China Bower
                
 2004-2010

 

The Garden Paradise is an illusive construct of memory created from experience and a dream of perfection. It is a glimpse of the world that is infinitely variable and individually selected to include only those aspects most desired. Imagined in perpetual bloom, it is a focus of unattainable longing. It provides pleasure to the senses and the soul and helps to define the self.


Garden

As part of Harbourfront Toronto’s Artist Gardens, I created a fragment of paradise. A larger paradise was implied by the overscaled, but truncated drawing in broken china of a foliage pattern that filled the plot: This Paradise could continue but for car parks, paved walkways and roads. In my garden paradise lay a white china bower: a dwelling, an inner room, a female space closed-in with foliage. The bower read virginal white glistening in the sunlight, but closer scrutiny revealed the contradiction of colourful patterns in permanent blooms painted on the china fragments. The bower form echoed the painted rose foliage on its shattered surface and the rose bushes it reached towards. Fragrant thyme and soft mosses grew over the bower in the summer hiding the sharp shards and promising a comforting green and delicately floral bed. In the winter the white, sharp and floral painted garden of shards bloomed again.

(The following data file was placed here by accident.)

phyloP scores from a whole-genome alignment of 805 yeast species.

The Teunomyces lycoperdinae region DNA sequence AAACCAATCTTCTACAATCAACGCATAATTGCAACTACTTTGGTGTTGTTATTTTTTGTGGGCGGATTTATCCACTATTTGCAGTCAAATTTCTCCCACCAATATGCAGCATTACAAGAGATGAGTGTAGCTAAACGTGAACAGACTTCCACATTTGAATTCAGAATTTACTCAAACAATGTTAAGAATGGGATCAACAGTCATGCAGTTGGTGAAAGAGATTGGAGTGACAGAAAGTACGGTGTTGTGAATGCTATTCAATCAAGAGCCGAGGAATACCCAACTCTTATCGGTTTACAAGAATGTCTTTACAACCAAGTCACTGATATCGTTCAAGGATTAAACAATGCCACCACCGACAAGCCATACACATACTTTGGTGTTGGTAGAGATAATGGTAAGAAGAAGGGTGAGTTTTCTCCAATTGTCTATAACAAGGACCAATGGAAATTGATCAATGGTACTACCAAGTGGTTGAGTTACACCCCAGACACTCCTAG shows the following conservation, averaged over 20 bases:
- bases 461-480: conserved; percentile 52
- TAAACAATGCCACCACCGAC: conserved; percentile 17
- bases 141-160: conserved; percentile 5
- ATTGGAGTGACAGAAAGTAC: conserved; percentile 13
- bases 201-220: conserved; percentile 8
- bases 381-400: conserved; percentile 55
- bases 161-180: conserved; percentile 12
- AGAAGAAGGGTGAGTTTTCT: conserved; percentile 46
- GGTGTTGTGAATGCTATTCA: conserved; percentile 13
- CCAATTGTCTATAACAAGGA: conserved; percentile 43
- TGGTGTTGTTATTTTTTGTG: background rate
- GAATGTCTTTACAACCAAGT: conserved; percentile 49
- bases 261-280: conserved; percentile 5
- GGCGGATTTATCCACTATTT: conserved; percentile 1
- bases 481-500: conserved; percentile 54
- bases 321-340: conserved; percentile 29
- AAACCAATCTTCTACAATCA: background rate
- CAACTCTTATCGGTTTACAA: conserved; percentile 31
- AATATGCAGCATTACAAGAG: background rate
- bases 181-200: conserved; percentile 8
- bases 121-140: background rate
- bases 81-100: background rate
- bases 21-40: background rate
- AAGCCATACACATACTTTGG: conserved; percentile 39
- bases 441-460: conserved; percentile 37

garden 4 6 rose

The Harbourfront site is located on nineteenth century Toronto landfill. Broken crockery is often unearthed in such locations. In old neighbourhoods shards emerge unchanged as soil is disturbed with renovation and garden cultivation. Although broken, the charm of their floral patterns remain, but they are also reminders of once chosen, impossible ideals. At the Harbourfront site people would often sift through the shards as at an archaelogical dig, seeking connection in familiar patterns—a mother’s or grandmother’s china—a small, sharp reminder of home. I needed to regularly replenish the broken shards as members of the public collected both mementos of the past in their own ‘paradise’ and souvenirs of their day at Harbourfront.

 


* * * * adventurer

  China Bower was removed in 2010 because of the need for more parking. I would love another opportunity to plant a paradise garden.

 

  24 shards

  Recent additions to Identification Collection. All paintings 3" x 3"


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